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MC participating in first annual National Archaeology Day

Barry McNamara
10/17/2011
Students at Monmouth’s Central Intermediate School were able to see and touch some of the arrowheads and other items from Monmouth College’s Native American Artifact Collection. The outreach was part of the college’s celebration of National Archaeology Day.
Participation in the Archaeological Institute of America’s (AIA) first annual National Archaeology Day will be among the highlights of a busy month for the Monmouth College classics department.

The month’s activities will conclude with an Archaeology Lecture by University of Illinois faculty member Shannan Stewart on Oct. 24 at 7:30 p.m. in the Morgan Room in Poling Hall.

On Oct. 22, the AIA will partner with its 108 local societies to host events across the U.S. and Canada for people of all ages and interests. On National Archaeology Day itself, the Western Illinois Society will sponsor a guided trip to the Cahokia Mounds State Historic Site. Monmouth College will also host a special display of artifact collections to accompany its Homecoming celebrations that weekend.

The remains of the most sophisticated prehistoric native civilization north of Mexico are preserved at Cahokia Mounds. Within the 2,200-acre tract, located a few miles west of Collinsville, Ill., lie the archaeological remnants of the central section of the ancient settlement that is today known as Cahokia.

Once one of the greatest cities of the world, Cahokia was larger than London was in the year 1250. The Mississippians who lived there were accomplished builders who erected a wide variety of structures, from practical homes for everyday living to monumental public works that have maintained their grandeur for centuries.

With funding from the Archaeological Institute of America, the Western Illinois Society is providing free bus transportation from Monmouth to the site and has arranged for a tour by an expert guide. Professional archaeologists from Monmouth College and Knox College will also participate in the trip, which will depart from the Monmouth campus at 7 a.m. The bus will return to Monmouth at about 8 p.m. Participants are advised to take a bag lunch or funds to purchase lunch at the snackshop on site. Seating on the bus is limited and reservations are available on a first-come, first-served basis by contacting MC classics professor Tom Sienkewicz at tjsienkewicz@monmouthcollege.edu.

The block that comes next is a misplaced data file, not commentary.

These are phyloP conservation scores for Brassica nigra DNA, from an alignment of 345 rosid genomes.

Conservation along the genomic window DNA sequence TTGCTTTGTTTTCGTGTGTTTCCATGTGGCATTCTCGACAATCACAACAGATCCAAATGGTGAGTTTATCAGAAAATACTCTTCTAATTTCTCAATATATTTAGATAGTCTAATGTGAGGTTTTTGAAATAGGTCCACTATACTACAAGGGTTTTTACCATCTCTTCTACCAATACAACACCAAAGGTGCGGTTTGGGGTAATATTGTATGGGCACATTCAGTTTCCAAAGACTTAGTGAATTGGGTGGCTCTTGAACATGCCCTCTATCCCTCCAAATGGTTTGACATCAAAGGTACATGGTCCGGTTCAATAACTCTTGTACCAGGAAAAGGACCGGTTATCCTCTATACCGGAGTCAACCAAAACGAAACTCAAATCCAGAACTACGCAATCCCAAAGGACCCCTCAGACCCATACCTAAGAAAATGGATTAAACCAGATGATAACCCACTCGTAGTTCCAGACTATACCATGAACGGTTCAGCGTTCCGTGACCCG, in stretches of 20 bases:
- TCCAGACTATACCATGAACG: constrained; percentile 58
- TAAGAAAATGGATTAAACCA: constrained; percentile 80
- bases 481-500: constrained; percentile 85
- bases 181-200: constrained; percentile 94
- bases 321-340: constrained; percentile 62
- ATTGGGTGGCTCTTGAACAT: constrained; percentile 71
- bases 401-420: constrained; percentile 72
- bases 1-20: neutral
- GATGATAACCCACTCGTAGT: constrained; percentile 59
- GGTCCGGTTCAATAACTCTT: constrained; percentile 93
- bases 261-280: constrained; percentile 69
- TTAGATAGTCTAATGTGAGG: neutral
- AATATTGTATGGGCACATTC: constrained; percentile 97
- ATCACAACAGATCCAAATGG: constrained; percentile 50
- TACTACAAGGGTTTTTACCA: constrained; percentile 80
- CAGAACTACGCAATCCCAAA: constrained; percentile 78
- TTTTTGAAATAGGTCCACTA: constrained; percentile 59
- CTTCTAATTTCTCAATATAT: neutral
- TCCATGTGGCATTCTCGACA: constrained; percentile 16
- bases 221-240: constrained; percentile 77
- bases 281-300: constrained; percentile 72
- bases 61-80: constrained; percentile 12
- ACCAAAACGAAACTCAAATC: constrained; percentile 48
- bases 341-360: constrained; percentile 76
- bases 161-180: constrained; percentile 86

The AIA’s Western Illinois Society is also celebrating National Archaeology Day with a number of activities in the days leading up to Oct. 22. Earlier this month, local elementary school students were invited to Monmouth College, where they heard what life is like for archaeologists in the field. They were given a chance to see and hold some of the artifacts held in the two MC collections – the Native American Artifact Collection and the Shields Collection of Art and Antiquities.

On Oct. 14, MC archaeology students took some of those artifacts on the road, showing them to students at Monmouth’s Central Intermediate School.

Free and open to the public, the lecture on Oct. 24 is titled “The Dining Gaul:
Daily Life at Hellenistic Gordion.”

“In the early third century B.C., the Greek world was plagued by tribes of Gauls migrating east from their Danube homeland,” said Stewart, who is a visiting assistant professor of classics at the University of Illinois. “Ancient historians described their barbaric behavior, and ancient sculptors represented their distinct physiognomy in the now famous Capitoline Dying Gauls.

Stewart says that not all Gauls were terrorists. Many found a new and permanent home at the site of Gordion in Anatolia (central Turkey).

“Through recent excavation and research at Gordion, we can now reconstruct one complex and fascinating aspect of the Gauls that did not concern ancient historians or artists – their daily life,” Stewart said.

A non-profit group founded in 1879, the AIA is North America’s oldest and largest organization devoted to the world of archaeology. It works through local societies that collaborate with the institute in achieving its goal of preserving the world’s archaeological resources and cultural heritage for the benefit of people in the present and in the future.

The AIA has nearly 250,000 members from all walks of life, and this diverse group is united by a shared passion for archaeology and its role in furthering human knowledge. National Archaeology Day is an opportunity for the AIA to promote local and national archaeological resources and events to ensure that people stay informed and connected with archaeological work throughout the year

More information on National Archaeology Day is available at the AIA website at www.archaeological.org. Monmouth College’s AIA contact is Professor Sienkewicz.